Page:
Early learning creativity goals

The implementation of the early learning goals for the foundation stage and the revised national curriculum will be upon us in September. QCA has produced guidance to help early-years practitioners and teachers ensure children benefit fully from the educational experiences offered by the arts. Curriculum guidance for the foundation stage shows how firm foundations can be laid for children's creative development and new guidance, produced jointly with the Arts Council for England, shows how working with arts professionals can enhance children's experiences.

The curriculum guidance was published in May. It puts great emphasis on the fundamental role creativity plays in successful learning and looks at how art, music, dance, role play and imaginative play contribute to children's early experience. The guidance looks at the characteristics of effective learning and teaching and gives examples of the "stepping stones" that lead towards the early learning goals.

There are examples of what children do at each stepping stone and how practitioners can help children to progress towards the goals at the end of the reception year. The goals for creativity address the full range of children's artistic experience: exploring colour, texture, shape, form and space; exploring sound, singing and matching movement to music; using imagination, responding to their environment and communicating their ideas and feelings.

Developing children's creativity is vital because it helps children to make connections between different areas of learning and helps to underpin the whole curriculum.

Children's entitlement to a range of arts experiences is a key theme of new guidance produced by QCA and the Arts Council for England. "From Policy to Partnership" identifies two main ways in which schools can ensure they meet this entitlement: by clearly defining an arts policy and developing partnerships with the world of the professional arts and creative industries.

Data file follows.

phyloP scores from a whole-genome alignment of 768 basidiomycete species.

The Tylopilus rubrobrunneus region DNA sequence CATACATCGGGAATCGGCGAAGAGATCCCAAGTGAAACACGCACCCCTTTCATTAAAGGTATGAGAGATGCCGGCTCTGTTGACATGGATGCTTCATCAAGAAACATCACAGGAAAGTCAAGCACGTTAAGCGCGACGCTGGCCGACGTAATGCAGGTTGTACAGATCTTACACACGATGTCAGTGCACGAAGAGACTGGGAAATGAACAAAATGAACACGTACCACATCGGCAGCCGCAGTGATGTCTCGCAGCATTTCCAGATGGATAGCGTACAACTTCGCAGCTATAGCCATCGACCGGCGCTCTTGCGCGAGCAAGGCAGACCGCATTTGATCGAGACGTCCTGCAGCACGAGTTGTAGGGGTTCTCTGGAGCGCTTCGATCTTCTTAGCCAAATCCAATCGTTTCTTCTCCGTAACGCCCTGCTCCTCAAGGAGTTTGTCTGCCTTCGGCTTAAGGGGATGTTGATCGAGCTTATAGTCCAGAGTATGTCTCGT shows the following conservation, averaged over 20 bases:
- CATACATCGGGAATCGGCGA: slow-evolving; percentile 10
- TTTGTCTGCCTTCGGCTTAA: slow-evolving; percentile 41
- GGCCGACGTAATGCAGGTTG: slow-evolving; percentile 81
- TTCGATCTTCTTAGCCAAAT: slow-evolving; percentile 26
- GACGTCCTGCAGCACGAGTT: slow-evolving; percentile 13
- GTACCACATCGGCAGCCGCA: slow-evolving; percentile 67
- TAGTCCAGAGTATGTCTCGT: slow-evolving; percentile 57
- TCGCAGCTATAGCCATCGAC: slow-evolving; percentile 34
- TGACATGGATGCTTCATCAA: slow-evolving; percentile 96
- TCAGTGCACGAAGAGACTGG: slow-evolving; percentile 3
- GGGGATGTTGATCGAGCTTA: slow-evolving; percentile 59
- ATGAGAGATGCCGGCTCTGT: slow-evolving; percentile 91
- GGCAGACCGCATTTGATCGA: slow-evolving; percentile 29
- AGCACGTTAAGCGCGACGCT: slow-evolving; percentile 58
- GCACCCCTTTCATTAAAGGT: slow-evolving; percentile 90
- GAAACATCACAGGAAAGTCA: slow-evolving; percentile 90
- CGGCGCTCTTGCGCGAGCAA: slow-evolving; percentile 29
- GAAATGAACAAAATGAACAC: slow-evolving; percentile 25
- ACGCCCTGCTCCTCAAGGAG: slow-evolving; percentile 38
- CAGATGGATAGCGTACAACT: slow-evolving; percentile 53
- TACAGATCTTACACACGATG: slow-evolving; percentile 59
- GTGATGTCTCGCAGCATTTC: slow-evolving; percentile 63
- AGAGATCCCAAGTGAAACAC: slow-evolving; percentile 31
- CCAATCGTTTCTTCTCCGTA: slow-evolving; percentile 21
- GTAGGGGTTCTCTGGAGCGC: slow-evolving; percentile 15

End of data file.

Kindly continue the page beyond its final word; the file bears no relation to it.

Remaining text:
Developing an arts policy provides an opportunity for shools to describe their current provision and explain their commitment to the arts. It also provides a framework for allocating resources. Its core aims might include ensuring equality of opportunity, effectiveness and efficiency through the best use of resources and forging links with the community to strengthen and widen provision within the school.

The policy itself could include a statement of the school's commitment, the time given to the arts, in and outside the formal curriculum, the range of experiences offered, the expertise of staff, facilities available and plans for development.

The guidance includes practical advice on how to develop arts partnerships with the world of professional arts and the creative industries. These links can provide a key to improving standards by raising expectations and demonstrating excellence. The range and depth of opportunities can be expanded beyond what the school alone could provide, with access to specialist facilities and practising arts professionals. Partnerships also give teachers opportunities for professional development.

Other aspects of the curriculum can also benefit. Partnerships can support the development of key skills such as working with others. Aspects of PSHE and citizenship - developing pupils' sense of identity, appreciation of other cultures and encouraging participation - can also be met. The arts and creative industries are Britain's fourth largest employer so opportunities for work-related learning can also be created through effective partnerships.

The artists and arts organisations involved also gain enormous benefits from partnerships, developing education programmes and long-term relationships with audiences and visitors. Those artists who usually work in isolation find the opportunity to share and develop their creative ideas invaluable.

Tony Knight is principal officer for music, the arts and culture for the Qualifications and Curriculum Authority, 29 Bolton Street, London W1Y 7PD. Tel: 020 7509 5555

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